If you build it, they will come ... to a county council meeting and denounce it.
Conceptual plans for a 53-acre plot of land worry neighbors in the Hampton Lake and Lawton Station communities, who say the possibility of a baseball park brings noise, traffic and concerns about their home values. The land, donated by developer Sandlapper Hill LLC to Beaufort County, was unanimously approved in March by the Beaufort County Council to become an “active” park — possibly a baseball complex.
Since then, neighbors have sprung into action. They’ve spoken out at meetings, met with county officials and written Bluffton Mayor Lisa Sulka. The Facebook group Save Bluffton Parkway — created on Aug. 30 for neighbors to share their concerns about upcoming development projects along Bluffton Parkway — has over 230 followers. After meeting with County Councilman Mike Covert, some residents say they are hopeful the undeveloped land bordered by Bluffton Parkway on the north, Lawton Station on the west and Hampton Lake on the east and south will instead be used as a “passive” park.
However, any plans for the land are merely conceptual, and county officials say any future development would require money that isn’t budgeted now.
Active vs. Passive
On March 25, County Council approved a resolution to accept a donation of 53.43 acres from the North American Land Trust, a Pennsylvania-based conservation group, for use as a “future active park.” At the March council meeting, Community Development Department Director Eric Greenway, Parks and Recreation Director Shannon Loper and Councilmen Mike Covert and Mark Lawson spoke positively about the property’s potential use as a baseball and softball complex. At the meeting, Covert said the land could allow for a “21st-century complex” with turf fields and concession stands for youth sports.
Loper said in March that this property’s use as a baseball and softball complex would allow the Buckwalter Community Park to become a soccer complex.
Covert said the county can’t develop fields at the Buckwalter complex because of surrounding wetlands. With the enormous growth Bluffton has experienced since 2010 — a 76.9 percent increase in population estimate — there aren’t many places where kids can play organized sports, he said.
The land, which sits between the Hampton Lake and Lawton Station communities, has a conservation easement attached from the North American Land Trust that allows it to be used only for outdoor recreation or open space. The easement would allow the land to be developed as either an active or passive park. Active parks have fields or facilities; passive parks don’t.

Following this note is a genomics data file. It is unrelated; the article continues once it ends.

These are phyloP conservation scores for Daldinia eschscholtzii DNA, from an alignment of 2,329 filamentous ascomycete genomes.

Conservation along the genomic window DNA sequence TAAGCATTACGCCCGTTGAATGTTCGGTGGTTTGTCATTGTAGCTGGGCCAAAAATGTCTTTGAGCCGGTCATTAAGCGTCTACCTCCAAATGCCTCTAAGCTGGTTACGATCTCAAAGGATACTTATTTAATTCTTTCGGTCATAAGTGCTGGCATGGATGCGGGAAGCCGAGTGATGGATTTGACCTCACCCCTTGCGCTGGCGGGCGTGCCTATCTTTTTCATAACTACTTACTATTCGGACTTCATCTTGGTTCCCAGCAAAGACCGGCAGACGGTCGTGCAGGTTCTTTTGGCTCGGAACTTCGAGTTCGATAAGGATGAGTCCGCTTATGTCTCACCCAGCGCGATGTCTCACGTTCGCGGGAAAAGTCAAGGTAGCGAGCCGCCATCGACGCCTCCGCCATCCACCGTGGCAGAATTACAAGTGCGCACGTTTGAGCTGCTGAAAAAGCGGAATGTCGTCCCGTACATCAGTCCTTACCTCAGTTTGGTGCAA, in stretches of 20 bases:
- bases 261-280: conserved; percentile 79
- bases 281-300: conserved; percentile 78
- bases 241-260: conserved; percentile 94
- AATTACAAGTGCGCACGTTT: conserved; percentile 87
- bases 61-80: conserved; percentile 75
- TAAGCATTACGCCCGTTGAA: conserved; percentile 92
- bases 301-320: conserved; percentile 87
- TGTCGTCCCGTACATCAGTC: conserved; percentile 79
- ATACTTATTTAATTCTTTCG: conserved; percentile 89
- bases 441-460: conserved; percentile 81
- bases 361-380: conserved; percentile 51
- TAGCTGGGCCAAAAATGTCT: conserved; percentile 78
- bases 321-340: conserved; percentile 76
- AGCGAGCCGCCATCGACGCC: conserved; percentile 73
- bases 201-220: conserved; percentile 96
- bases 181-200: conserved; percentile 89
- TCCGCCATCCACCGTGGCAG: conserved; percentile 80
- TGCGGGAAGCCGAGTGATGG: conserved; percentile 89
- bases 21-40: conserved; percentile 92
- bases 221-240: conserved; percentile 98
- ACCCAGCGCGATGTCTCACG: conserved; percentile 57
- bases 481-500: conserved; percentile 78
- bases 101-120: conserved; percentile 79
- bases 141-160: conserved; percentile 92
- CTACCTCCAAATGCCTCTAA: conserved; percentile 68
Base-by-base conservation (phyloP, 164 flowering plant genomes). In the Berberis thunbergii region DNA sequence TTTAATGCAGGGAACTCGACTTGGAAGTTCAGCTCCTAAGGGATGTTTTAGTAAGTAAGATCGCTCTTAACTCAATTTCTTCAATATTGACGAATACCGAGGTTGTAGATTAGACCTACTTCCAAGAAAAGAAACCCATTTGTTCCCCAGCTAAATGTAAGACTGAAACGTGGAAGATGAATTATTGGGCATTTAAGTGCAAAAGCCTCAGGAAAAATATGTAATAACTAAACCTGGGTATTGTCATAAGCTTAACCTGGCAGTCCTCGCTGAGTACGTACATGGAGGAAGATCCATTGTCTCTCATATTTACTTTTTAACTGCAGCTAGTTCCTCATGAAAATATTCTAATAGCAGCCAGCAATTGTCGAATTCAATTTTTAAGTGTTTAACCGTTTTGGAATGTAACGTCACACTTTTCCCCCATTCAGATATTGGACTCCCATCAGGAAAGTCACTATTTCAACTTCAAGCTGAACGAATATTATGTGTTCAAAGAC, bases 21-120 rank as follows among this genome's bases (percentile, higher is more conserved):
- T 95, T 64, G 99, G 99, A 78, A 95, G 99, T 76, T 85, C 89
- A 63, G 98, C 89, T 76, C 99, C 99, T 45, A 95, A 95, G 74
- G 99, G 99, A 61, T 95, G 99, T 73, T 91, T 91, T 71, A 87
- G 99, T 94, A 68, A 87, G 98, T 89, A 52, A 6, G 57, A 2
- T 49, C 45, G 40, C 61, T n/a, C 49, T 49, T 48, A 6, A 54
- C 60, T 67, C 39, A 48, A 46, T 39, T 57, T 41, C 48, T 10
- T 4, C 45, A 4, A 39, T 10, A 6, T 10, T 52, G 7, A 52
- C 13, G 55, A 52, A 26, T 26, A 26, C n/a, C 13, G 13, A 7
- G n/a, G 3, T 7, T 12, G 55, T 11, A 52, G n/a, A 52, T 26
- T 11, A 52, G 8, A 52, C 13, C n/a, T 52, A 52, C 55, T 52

“Save Bluffton Parkway”
After Hilton Head Monthly wrote about the land’s potential use for youth sports in May, several residents in the area say they grew concerned about what a baseball complex would mean for their home values.
Hampton Lake residents Dave and Renae Winn said they moved to Bluffton in December to escape the hectic pace, traffic and high cost of living in northern Virginia. They thought Hampton Lake would provide a safe and peaceful place for retirement. However, after reading about the proposed sports complex online, they grew worried about what the park would mean for their tranquil community.
In a letter to Mayor Sulka, the Winns wrote, “Our preference of course, is that the space be used for a passive park that could be enjoyed by the entire town of Bluffton while maintaining the beautiful preserve area. We as well as many others are concerned about the rapid, seemingly out of control building in this beautiful, peaceful town.”
After public outcry over the plans, Hampton Lake resident Vallee Bubak created the Facebook group Save Bluffton Parkway to share information about the effect of new developments on taxes, safety and dwindling vacant land. As of Monday, the page had 234 followers.
Six residents spoke to Covert last week about their concerns. In that private meeting, Covert said he would look into the process required to amend the resolution so the land could become a passive park rather than an active one.
Regardless of the original resolution’s intent, Covert said any plans are off the county’s “radar” and that the land probably won’t be developed for several years.